Jenna Lyons: “Hubris Is Not Cute”

Jenna Lyons, creative director for J.Crew, recently sat down with New York Magazine to talk about her more than 20-year career with J.Crew. The author presents compliment after compliment on Jenna’s far reaching impact of Jenna’s taste on American women. However, the humble Jenna doesn’t look at it that way. “My goal is not to be a tastemaker,” she says. “It has never been that. I don’t consider myself that at all. The idea that you can make taste or influence someone’s taste is a very precarious and overly presumptuous concept. Hubris is not so cute.”

This is an extremely modest attitude considering that she has come up with such great designs that I, and I imagine I am not alone in this, literally have to run past the store’s windows sometimes with hands covering my eyes because the clothing is so enticing. Have you seen the new fall line? The woman is trying to kill me.

Mark Holgate, fashion-news director at Vogue. told NYMag that Jenna has made people be able to connect with J.Crew. Examples of this are in 2008 when she introduced the “Jenna’s Picks” feature in the catalogue and on the web site. She has given Oprah a tour of her closet, shared style tips with Lucky, Glamour, Details, and InStyle, and told her customers her favorite ice-cream sandwich, lip color, bangle, spectator pump, notebook, bikini, statement necklace, diaper bag, and distressed sneaker. “I can’t tell you the amount of women for whom Jenna invariably comes up in conversation,” said Anthony Sperduti, a co-founder of the store-cum-advertising agency Partners & Spade. “I don’t know that many designers in her role that you could say the same thing about. Not from a company of that scale.” Holgate says Lyons, through these exercises, has made J.Crew seem “tangible and touchable” for the average shopper.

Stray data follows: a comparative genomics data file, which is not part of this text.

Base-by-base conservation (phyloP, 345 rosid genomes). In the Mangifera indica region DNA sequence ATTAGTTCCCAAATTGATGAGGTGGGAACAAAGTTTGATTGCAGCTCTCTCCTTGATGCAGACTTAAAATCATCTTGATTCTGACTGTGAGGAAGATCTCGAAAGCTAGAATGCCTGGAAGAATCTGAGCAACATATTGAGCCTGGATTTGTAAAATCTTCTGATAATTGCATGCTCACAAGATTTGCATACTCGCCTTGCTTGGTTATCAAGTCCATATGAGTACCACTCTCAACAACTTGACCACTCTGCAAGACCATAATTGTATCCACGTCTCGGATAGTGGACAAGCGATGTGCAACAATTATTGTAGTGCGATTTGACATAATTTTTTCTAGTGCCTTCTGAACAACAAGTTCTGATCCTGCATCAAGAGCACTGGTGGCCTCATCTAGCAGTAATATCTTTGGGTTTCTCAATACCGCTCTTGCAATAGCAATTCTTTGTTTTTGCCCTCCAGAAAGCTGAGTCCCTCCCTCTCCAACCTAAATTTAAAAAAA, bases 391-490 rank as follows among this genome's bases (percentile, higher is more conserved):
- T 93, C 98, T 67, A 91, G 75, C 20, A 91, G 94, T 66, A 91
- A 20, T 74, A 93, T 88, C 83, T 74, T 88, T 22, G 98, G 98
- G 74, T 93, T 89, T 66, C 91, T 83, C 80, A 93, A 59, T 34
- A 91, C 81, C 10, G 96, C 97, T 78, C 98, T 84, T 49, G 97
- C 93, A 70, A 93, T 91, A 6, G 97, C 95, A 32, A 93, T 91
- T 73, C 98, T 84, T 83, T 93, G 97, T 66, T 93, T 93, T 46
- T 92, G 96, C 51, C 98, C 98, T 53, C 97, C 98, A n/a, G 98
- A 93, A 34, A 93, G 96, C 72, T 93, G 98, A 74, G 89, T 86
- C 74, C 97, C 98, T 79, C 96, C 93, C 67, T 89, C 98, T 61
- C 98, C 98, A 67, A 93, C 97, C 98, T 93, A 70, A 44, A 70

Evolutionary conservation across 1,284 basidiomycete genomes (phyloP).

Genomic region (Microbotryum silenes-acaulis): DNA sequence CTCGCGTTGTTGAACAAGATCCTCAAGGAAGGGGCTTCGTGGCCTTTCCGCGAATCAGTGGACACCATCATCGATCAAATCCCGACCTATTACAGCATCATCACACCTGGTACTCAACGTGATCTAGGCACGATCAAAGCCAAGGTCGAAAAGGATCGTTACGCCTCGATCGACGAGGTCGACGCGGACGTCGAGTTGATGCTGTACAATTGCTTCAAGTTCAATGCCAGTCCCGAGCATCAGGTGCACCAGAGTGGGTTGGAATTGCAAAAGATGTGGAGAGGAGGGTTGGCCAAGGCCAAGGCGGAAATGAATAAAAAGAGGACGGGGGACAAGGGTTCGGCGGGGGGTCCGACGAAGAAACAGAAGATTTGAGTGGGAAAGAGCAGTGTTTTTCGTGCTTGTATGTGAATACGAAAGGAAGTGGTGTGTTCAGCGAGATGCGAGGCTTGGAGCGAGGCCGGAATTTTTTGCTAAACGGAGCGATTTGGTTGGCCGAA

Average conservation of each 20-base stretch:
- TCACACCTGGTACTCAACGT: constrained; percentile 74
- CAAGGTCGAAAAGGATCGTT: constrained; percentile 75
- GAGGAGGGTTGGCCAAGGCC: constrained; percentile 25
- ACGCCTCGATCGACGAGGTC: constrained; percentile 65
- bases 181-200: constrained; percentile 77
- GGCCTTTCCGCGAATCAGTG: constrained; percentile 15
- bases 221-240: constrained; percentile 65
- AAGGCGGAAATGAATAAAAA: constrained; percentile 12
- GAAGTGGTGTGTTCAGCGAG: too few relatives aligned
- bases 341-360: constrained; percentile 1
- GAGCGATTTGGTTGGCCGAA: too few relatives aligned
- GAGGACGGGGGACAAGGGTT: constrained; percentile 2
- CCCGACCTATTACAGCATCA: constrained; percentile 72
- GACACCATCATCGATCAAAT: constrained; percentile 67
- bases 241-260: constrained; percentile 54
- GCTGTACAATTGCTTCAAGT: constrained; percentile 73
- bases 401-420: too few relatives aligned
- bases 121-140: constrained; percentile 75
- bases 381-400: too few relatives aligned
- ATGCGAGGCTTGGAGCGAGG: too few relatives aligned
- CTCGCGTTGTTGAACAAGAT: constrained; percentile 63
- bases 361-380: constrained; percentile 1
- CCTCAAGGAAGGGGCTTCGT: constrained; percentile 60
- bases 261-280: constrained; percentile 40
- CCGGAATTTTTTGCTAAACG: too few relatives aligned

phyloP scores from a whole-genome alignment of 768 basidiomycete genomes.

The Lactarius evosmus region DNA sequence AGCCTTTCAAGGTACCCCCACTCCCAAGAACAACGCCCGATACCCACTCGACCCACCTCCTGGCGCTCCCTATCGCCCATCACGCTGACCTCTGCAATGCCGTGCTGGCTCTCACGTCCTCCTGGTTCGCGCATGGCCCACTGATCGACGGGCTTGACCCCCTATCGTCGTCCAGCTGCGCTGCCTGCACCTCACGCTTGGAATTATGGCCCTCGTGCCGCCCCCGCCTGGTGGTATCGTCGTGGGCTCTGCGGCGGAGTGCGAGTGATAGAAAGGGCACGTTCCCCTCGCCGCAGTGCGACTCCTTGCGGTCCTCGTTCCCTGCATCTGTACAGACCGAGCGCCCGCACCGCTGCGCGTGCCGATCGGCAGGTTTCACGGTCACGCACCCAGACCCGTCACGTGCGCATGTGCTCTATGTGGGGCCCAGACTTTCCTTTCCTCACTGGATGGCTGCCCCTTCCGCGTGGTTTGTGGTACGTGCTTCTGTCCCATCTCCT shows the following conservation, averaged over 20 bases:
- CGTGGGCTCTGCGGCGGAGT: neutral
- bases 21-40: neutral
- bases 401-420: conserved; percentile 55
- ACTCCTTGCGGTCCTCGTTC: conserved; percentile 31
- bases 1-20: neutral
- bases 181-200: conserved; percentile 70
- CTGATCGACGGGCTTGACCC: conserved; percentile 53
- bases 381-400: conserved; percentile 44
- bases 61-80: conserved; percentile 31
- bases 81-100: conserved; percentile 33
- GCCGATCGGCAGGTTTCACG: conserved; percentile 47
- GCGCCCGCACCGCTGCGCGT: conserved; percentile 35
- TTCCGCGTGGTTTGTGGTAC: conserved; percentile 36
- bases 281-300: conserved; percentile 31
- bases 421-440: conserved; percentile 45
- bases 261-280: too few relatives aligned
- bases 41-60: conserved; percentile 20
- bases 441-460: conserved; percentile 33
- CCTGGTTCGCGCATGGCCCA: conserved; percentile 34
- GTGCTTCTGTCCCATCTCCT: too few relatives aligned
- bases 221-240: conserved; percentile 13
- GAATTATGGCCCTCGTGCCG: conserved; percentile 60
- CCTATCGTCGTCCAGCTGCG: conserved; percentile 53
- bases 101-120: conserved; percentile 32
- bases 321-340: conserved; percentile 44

As opposed to Ralph Lauren or Brooks Brothers, J.Crew does seem attainable. Lyons said even back in 1990 when she first joined the company, that was the brand message that she interpreted. “J.Crew was the life that you could have. It was about hanging out. There was no price of entry. You might have a house in Maine on the beach, but you didn’t have a yacht and twelve horses.”

And Jenna has only helped build out the message in her role as Chief Creative Officer. She has doubled the sales of J.Crew in the last seven years and helped it become a company valued annually at approximately $1.7 billion.“Look, it’s not a hard thing to be a tasteful designer and cater to a small community,” Sperduti says. “That’s an easy thing. For someone to bring a level of taste—to introduce large portions of our country to newer things, interesting notions—that’s the challenge. And she’s done that impeccably well.” Basically Jenna has made great fashion accessible to the masses and for that we (and me especially, a proud J.Crew-aholic) thank her.

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